Sherman sang a samba accompanied parody to “I’ve Got a Little List,” called “You Need an Analyst, a Psychologist,” in his 1964 album, Allan In Wonderland, in which he details reasons why one might want to seek psychiatric help.
In 1963, in his My Son, the Celebrity album, Sherman sang “The Bronx Bird Watcher,” to the tune of “Titwillow” in which the bird sings with a stereotypical Yiddish accent. Sherman is so impressed by the bird’s singing that he takes him “down from his branch”, and home “to mein shplit-level ranch,” His wife, “Blanch”, misinterprets the gift and fricassees the bird, whose last words are, “Oy! Willow! Tit-willow! Willow!”
Harper Lee’s novel, Go Set a Watchman, includes references to four Gilbert and Sullivan operettas, including Trial by Jury, Iolanthe, The Mikado and Ruddigore.
The Mikado reference occurs in Chapter 8. Jean Louise Finch is deeply disturbed by the evidence that her father, Atticus and her boyfriend Hank, belong to a white supremacist group. She argues with her Aunt Alexandra about what she suspects. The narrative goes on say, “when Jean Louise became apprehensive, expectant or on edge, especially when confronting her aunt, her brain clicked to the meter of Gilbertian tomfoolery. Three spritely figures whirled madly in her head. Hours filled with Uncle Jack and Dill dancing to preposterous measures blacked out the coming of tomorrow with tomorrow’s troubles.” As she walked to town, her steps kept time to the absurd jingle running through her head. “Here’s a howdy-do, if I marry you, when your time has come to perish, then the maiden whom you cherish must be slaughtered too. Here’s a howdy-do.”
Isaac Asimov was a devoted Gilbert and Sullivan fan and the author of I, Robot, a collection of nine science fiction short stories about the interaction of humans, robots and morality. The stories, originally published independently, were compiled into a single book and woven together by a framing narrative. The second story in the collection, titled “Runaround,” takes place on Mercury, in a mining facility. Robot SPD-13, nicknamed “Speedy,” is missing after having been sent out on a mission. The two men responsible for the facility, Powell and Donovan, go out in search of him. Eventually they find “Speedy” who is obviously malfunctioning. He is running around in a circle, weaving and appearing to be drunk. When they try to speak to the robot, he responds, “I’m Little Buttercup, sweet Little Buttercup,” and then says “There grew a little flower ‘neath a great oak tree.” One of the men asks the other, “Where did he pick up Gilbert and Sullivan?” As the story goes on, “Speedy” continues to quote fragments of Gilbert and Sullivan, including, “I’ve made a little list … the piano organist … all people who eat peppermint and puff it in your face,” and “lover’s professions when uttered in Hessians.” At one point Speedy” says, “When you’re lying awake with a dismal headache and repose is tabooed,” to which Powell murmurs, “Iolanthe!” Later in the story, “Speedy” and Powell are watching each other “without a word of Gilbert and Sullivan gibberish as a greeting” and Powell thinks to himself, “Thank God for that!” In a subsequent story in the collection, the characters of Powell and Donovan appear again and are confronted with another malfunctioning robot. In response to the situation, one of the men says to the other, “Well, at least he’s not quoting Gilbert and Sullivan!”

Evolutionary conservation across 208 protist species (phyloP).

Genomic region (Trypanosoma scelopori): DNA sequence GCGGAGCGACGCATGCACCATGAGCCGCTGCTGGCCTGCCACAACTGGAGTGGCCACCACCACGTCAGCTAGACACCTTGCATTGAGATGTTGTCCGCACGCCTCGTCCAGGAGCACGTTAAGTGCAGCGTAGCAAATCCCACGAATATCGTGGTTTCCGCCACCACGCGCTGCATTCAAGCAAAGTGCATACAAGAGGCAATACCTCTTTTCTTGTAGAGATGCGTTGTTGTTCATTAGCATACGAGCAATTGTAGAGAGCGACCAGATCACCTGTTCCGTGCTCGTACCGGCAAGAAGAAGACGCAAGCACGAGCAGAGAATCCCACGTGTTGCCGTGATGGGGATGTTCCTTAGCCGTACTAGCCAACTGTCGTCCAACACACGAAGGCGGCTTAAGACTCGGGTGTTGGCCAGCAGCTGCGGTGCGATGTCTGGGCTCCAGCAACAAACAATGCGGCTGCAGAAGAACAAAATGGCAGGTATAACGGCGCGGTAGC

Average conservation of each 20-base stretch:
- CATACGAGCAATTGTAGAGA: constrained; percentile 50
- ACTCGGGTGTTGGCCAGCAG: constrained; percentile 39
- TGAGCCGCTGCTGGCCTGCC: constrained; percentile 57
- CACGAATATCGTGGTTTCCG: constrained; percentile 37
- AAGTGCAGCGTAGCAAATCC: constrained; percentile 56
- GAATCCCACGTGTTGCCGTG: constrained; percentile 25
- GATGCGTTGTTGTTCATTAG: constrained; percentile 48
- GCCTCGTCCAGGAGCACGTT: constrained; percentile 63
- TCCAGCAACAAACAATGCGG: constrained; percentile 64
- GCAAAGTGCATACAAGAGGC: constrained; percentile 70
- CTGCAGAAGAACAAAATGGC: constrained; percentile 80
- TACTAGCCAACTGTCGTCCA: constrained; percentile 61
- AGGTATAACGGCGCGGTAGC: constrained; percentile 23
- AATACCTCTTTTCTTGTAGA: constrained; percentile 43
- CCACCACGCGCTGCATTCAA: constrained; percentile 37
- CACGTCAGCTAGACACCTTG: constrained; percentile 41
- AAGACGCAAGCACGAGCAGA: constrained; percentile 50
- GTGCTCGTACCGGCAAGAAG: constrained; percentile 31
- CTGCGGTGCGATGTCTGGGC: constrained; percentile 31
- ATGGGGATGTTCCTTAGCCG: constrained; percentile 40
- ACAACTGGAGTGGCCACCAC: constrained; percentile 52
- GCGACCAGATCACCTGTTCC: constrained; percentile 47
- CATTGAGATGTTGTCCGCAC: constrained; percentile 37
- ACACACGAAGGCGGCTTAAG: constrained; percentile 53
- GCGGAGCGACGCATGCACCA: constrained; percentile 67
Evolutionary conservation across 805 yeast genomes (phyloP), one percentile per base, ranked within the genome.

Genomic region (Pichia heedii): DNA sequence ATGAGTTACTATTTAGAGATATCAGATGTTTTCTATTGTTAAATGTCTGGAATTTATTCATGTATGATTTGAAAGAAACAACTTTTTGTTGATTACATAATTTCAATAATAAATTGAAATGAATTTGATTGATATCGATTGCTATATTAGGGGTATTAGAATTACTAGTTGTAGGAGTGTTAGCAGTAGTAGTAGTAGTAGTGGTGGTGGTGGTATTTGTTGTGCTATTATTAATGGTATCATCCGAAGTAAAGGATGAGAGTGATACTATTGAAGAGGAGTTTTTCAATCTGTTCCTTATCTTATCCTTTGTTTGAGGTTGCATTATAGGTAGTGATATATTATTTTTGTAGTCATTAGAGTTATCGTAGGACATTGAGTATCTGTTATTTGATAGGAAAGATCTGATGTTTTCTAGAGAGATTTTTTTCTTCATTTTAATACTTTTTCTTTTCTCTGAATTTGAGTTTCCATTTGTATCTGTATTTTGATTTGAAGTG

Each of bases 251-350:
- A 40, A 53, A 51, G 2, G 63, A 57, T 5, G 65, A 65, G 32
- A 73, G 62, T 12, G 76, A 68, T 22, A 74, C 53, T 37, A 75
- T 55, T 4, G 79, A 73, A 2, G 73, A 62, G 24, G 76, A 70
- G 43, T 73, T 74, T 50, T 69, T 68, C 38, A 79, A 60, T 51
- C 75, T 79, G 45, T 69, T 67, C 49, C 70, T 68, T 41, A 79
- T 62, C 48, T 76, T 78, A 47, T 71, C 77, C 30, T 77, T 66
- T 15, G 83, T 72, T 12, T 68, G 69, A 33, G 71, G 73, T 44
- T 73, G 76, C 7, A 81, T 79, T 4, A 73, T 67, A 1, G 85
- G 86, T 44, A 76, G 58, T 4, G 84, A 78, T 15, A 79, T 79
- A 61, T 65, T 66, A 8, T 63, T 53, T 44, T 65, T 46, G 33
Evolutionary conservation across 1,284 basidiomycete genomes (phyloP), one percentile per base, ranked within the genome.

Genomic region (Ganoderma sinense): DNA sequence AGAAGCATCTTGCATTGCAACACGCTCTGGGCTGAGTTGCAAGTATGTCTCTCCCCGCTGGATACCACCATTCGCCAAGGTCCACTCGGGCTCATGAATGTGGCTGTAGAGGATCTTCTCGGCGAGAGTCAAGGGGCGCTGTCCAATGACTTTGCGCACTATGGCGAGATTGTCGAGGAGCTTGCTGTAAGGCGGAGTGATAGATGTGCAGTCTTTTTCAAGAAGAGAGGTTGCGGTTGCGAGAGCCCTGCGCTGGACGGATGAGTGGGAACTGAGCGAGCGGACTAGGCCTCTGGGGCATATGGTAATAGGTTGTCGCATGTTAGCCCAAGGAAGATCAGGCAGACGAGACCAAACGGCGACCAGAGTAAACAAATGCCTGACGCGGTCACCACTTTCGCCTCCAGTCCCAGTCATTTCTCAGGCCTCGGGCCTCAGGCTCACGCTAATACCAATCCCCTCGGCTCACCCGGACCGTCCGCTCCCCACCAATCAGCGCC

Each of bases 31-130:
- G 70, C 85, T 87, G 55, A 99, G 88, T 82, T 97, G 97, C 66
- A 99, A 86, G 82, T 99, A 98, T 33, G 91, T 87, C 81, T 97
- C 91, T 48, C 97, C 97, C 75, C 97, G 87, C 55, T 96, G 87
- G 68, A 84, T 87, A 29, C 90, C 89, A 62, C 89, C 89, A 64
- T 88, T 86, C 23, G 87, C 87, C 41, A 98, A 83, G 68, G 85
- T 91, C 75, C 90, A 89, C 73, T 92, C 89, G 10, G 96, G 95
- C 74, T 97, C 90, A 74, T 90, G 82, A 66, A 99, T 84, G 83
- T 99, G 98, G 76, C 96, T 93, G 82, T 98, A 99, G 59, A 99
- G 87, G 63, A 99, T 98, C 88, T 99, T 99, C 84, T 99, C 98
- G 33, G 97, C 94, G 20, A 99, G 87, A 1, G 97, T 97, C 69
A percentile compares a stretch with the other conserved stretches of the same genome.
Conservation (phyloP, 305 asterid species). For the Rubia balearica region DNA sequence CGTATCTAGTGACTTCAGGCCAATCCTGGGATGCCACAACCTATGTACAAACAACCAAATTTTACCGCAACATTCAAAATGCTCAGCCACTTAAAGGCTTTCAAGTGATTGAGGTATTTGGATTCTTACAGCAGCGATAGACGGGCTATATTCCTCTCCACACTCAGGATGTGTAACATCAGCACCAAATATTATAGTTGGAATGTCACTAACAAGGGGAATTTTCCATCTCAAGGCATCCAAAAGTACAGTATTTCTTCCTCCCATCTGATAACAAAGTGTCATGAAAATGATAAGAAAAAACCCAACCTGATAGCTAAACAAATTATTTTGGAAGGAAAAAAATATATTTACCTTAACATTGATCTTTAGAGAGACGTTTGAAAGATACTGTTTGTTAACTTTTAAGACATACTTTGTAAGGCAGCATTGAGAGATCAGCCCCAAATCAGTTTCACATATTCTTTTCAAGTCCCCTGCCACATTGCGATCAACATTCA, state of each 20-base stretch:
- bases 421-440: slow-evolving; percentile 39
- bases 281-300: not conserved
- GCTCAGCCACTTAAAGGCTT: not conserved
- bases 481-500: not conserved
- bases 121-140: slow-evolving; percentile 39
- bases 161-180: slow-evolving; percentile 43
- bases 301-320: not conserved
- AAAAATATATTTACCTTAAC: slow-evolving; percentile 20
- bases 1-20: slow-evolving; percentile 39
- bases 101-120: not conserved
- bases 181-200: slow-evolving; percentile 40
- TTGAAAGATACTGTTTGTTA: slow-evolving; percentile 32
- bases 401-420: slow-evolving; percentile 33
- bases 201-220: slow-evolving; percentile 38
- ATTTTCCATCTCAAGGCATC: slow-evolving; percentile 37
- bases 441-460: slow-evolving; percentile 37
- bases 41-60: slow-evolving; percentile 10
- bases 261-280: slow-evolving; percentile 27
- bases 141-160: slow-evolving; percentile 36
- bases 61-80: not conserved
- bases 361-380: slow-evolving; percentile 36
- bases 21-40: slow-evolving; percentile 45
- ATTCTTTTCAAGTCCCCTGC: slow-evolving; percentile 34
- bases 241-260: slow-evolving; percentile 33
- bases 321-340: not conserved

Science fiction author, Robert A. Heinlein, referred to the “Little List” song in his Hugo Award-winning novel, Stranger in a Strange Land. In chapters 11 and 12 of the novel, when Jubal Harshaw discovers the protagonist, Valentine Michael Smith’s, ability to make objects and people disappear when he perceives them to be a threat, Harshaw considers the benefits of such a skill, thinking of those he’d like to see disappear and muses to himself, “I’ve got a little list … they never will be missed.”
Kim Stanley Robinson’s award winning science fiction trilogy, “Red Mars,” “Green Mars” and “Blue Mars” envisions the colonization of Mars. In chapter 12 of Red Mars, the narrator describes the creation of genetically engineered plants to aid in Mars’ terraforming. He describes the process of synthesizing organisms, using various DNA strands with desirable traits. As the final step in the process, the selected cells receive a “short, sharp, shock” of electricity to bring them to life. In chapter 3 of Blue Mars, the socially inept, but brilliant Martian colonist physicist Saxifrage “Sax” Russell reflects on the fact that he has acquired a large following of young scientists who have been called “Saxi-clones,” all of whom admire him as “the very model of the modern Martian scientist.” Are these intentional quotes from The Mikado and The Pirates of Penzance or are they simply phrases that Mr. Robinson had heard … somewhere? Either way, they stand as a testimony to Gilbert and Sullivan’s pervasive influence in popular culture.
Lilian Jackson Braun’s light-hearted mystery series, “The Cat Who … ,” includes twenty-nine mystery novels and three related collections, and features a former newspaper reporter, James Qwilleran, who solves mysteries with the help of his two Siamese cats, Koko and Yum Yum.
Gilbert and Sullivan references can be cleverly or unexpectedly placed in modern contexts. Sometimes they’re just silly. In that spirit, we give you the Daleks singing selections from The Mikado and The Pirates of Penzance.